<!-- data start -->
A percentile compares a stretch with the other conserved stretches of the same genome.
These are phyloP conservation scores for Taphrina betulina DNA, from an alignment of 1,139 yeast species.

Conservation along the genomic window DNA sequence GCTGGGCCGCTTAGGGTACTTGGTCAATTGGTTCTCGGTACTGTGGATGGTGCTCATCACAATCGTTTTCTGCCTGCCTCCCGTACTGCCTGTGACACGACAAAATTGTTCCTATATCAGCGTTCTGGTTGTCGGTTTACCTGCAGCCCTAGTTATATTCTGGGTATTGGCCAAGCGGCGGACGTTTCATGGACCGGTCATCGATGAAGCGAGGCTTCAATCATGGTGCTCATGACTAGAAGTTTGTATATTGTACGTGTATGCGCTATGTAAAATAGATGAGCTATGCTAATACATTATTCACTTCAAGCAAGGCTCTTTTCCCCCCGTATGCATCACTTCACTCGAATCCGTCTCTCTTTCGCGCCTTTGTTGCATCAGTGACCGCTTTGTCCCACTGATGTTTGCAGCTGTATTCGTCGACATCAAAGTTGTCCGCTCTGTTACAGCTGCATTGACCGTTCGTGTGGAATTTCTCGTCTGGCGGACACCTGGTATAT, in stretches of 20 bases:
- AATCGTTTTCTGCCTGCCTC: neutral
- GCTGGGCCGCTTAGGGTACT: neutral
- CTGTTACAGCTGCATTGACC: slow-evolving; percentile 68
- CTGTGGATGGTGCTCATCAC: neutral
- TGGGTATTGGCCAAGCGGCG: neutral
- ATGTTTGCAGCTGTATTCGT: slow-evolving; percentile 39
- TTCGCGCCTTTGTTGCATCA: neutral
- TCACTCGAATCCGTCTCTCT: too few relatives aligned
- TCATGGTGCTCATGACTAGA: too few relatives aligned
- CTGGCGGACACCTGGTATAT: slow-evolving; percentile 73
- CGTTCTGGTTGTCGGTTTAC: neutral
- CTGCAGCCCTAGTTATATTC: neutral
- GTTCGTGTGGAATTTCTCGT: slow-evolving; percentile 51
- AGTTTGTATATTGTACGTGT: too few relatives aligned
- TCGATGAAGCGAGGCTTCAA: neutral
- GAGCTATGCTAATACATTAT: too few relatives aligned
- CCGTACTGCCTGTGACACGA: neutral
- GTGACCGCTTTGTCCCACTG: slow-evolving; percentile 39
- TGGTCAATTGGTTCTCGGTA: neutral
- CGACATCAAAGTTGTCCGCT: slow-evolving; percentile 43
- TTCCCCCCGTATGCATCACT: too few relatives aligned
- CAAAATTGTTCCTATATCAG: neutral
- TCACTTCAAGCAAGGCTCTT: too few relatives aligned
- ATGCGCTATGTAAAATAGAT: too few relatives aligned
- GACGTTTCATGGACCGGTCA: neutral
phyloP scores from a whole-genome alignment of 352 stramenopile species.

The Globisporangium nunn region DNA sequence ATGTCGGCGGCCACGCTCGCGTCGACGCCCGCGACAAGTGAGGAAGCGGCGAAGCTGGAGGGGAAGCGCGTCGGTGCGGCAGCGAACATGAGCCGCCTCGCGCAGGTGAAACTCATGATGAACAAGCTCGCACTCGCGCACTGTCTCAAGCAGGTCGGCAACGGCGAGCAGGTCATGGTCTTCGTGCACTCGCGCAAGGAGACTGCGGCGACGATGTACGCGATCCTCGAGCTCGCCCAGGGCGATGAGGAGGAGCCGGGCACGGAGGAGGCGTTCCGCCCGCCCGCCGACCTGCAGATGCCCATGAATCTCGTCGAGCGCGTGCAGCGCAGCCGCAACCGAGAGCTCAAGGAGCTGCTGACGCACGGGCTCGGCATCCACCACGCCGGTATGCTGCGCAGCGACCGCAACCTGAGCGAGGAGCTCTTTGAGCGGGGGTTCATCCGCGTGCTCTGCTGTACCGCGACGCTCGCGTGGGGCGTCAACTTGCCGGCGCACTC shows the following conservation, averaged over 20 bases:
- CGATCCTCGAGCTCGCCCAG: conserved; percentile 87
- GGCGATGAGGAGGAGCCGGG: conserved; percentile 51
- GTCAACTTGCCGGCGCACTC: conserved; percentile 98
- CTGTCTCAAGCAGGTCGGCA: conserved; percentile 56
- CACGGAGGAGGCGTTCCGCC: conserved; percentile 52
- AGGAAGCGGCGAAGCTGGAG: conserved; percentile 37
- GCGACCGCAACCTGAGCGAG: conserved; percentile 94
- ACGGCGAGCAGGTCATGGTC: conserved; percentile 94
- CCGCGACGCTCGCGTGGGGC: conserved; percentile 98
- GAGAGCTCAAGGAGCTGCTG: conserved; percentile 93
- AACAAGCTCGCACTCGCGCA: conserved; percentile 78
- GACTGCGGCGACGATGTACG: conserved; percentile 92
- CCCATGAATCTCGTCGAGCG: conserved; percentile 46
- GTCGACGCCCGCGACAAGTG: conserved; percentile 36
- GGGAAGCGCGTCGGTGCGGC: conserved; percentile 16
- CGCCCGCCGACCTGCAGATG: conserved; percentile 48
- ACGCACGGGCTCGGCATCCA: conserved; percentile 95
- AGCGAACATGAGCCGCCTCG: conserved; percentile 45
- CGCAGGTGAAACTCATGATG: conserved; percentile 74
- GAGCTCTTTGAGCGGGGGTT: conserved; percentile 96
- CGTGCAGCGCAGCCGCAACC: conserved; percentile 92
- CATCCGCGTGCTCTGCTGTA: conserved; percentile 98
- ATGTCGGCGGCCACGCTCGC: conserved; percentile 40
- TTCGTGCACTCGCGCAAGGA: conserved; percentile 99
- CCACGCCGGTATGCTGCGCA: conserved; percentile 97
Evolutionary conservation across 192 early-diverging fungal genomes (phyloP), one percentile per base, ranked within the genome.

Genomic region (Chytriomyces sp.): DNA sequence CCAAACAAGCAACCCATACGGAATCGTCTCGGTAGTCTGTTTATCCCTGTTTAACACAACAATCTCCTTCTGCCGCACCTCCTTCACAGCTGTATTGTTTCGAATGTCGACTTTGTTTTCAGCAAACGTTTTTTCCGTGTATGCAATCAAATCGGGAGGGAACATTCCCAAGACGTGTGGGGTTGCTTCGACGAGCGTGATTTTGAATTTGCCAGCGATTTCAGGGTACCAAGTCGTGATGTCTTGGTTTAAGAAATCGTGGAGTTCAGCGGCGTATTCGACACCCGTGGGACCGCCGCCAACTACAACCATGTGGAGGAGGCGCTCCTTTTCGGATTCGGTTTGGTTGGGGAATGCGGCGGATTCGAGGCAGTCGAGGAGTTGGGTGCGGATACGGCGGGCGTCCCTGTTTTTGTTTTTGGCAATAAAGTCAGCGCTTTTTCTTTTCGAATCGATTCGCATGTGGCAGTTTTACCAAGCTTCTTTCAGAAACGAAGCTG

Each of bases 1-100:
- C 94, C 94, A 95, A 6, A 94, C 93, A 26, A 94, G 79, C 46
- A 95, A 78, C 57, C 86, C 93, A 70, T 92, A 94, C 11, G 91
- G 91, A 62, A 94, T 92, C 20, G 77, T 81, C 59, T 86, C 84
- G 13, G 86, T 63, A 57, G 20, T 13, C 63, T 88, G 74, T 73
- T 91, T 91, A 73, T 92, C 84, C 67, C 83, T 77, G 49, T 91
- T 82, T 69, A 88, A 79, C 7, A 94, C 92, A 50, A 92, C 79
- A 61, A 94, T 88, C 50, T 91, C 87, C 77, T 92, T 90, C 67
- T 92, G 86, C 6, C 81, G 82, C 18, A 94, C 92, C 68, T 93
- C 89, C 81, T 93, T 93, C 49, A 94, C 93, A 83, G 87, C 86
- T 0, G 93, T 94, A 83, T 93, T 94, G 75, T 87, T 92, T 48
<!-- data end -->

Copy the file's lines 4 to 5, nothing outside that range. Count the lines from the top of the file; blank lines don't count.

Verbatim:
- AATCGTTTTCTGCCTGCCTC: neutral
- GCTGGGCCGCTTAGGGTACT: neutral